European Union condemns crackdown on Belarus opposition as Putin offers to help Lukashenko

European Union condemns crackdown on Belarus opposition as Putin offers to help Lukashenko

"The last thing we want to do is encourage another doomed uprising like the one in Hungary", says the European official, referring to the failed 1956 uprising against the Soviet Union in what then was a satellite of Moscow.

Belarus' authoritarian president of 26 years, Alexander Lukashenko, is facing weeks of protests against his reelection to a sixth term in the August 9 vote, which the opposition says was rigged.

The journalists planned to cover a demonstration in which hundreds of anti-government protesters marched along central Minsk street on Thursday evening.

President Vladimir Putin on Thursday said that for now, Russian Federation sees no need to send in its forces to intervene in Belarus but warned that it might if protesters there sought to remove president Alexander Lukashenko violently.

Lukashenko has himself accused Belarus' neighbours of interfering in its affairs.

According to Putin, Belarus is perhaps the closest country to Russian Federation ethnically, linguistically, culturally and spiritually.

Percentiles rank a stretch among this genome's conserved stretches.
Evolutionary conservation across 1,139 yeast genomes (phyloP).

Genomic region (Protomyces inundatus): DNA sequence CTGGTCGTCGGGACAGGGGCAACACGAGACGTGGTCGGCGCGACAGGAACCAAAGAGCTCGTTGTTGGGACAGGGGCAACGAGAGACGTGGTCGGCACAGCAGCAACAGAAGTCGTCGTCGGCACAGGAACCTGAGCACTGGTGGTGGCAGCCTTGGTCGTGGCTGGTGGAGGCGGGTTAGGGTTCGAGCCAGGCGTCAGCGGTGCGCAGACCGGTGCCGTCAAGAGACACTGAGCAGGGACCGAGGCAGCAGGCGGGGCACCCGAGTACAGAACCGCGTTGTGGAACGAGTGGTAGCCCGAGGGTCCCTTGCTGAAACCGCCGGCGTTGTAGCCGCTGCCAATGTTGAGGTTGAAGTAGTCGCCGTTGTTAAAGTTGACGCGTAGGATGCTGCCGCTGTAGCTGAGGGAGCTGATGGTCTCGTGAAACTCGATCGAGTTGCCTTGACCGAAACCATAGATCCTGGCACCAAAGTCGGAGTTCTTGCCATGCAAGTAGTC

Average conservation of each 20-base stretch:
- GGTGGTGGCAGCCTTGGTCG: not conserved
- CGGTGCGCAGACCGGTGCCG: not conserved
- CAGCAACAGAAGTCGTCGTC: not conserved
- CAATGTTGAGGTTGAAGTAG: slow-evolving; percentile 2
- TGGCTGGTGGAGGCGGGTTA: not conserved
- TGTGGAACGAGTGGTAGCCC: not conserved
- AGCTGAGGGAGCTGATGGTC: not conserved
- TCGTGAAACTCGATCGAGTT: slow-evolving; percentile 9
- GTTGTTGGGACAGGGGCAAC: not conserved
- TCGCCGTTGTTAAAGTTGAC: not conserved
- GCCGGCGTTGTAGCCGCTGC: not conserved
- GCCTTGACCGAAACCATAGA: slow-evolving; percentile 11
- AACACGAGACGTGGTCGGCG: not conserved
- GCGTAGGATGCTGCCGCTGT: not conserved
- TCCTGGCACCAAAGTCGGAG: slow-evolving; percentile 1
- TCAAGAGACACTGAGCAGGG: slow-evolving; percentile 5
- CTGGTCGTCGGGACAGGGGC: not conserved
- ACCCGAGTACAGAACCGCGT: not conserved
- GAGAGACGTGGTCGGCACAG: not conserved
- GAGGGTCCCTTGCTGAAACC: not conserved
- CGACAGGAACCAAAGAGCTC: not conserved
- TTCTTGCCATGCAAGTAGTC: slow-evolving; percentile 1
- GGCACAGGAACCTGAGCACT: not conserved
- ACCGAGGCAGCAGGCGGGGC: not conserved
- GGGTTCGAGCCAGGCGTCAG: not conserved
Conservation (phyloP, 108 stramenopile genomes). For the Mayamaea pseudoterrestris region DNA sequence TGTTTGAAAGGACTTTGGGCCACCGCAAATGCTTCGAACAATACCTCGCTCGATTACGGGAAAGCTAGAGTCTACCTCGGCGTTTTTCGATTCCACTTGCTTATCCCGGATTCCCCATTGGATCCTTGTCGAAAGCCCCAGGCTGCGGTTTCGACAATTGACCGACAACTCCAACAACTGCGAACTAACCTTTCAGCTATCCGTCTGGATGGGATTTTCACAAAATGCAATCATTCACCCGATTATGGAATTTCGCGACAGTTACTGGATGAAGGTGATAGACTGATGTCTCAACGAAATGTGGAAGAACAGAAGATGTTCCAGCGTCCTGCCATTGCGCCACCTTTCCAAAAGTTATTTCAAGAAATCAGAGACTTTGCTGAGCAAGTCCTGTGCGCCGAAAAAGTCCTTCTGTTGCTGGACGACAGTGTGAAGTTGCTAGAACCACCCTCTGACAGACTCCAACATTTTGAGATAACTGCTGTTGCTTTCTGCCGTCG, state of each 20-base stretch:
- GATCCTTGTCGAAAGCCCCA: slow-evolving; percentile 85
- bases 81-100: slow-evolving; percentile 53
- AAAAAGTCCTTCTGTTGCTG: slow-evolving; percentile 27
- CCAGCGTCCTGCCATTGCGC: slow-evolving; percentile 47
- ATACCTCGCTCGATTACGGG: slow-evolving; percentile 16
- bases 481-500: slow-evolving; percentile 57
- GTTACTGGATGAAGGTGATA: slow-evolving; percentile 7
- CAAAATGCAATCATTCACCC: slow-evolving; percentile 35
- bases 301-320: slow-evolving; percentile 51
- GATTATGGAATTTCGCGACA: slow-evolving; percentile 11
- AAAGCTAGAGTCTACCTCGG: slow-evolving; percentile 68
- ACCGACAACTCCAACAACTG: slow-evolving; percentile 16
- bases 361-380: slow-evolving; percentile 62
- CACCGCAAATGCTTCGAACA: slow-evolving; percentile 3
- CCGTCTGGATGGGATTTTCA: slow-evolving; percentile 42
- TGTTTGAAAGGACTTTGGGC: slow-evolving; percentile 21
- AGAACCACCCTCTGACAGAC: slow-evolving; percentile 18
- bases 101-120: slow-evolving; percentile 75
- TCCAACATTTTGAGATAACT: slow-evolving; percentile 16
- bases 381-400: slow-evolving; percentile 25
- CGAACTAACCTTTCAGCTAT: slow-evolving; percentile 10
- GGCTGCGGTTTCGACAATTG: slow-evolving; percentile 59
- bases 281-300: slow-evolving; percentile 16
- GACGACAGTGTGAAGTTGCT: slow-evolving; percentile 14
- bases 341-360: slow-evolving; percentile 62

Alexievich criticized Lukashenko, who is refusing to hold a dialogue with demonstrators, and said, "We need the world to help, and maybe Russian Federation".

Putin on Thursday said he had created the "reserve" of security forces at Lukashenko's request.

"We have of course certain obligations towards Belarus, and the question Lukashenko raised was whether we would provide the necessary help", said Putin, as Interfax news agency reported.

"I told him Russian Federation would fulfil all its obligations".

Putin said Russian Federation had created a "reserve" of security forces to send and assist Lukashenko's government in face of the protests but that for now, Moscow had not considered it necessary to deploy them and he hoped it would not need to. Three days after the election, White House press secretary Kayleigh McEnany said the administration was "deeply concerned by the Belarus presidential election" and urged Lukashenko's government "to respect the right to peaceably assemble and to refrain from use of force".

Protests broke out after Lukashenko was declared the victor in the August 9 presidential elections. "Our border guards didn't let them go, by the way; they couldn't leave", Putin said.

The presidential election saw Lukashenko re-elected for a sixth term with over 80 percent of the vote, while the opposition has stated that there were multiple violations, claiming that Svetlana Tikhanovskaya, an opposition candidate, was the real victor.

Despite the close cooperation, Russia-Belarus relations have often been strained by disputes.

Related Articles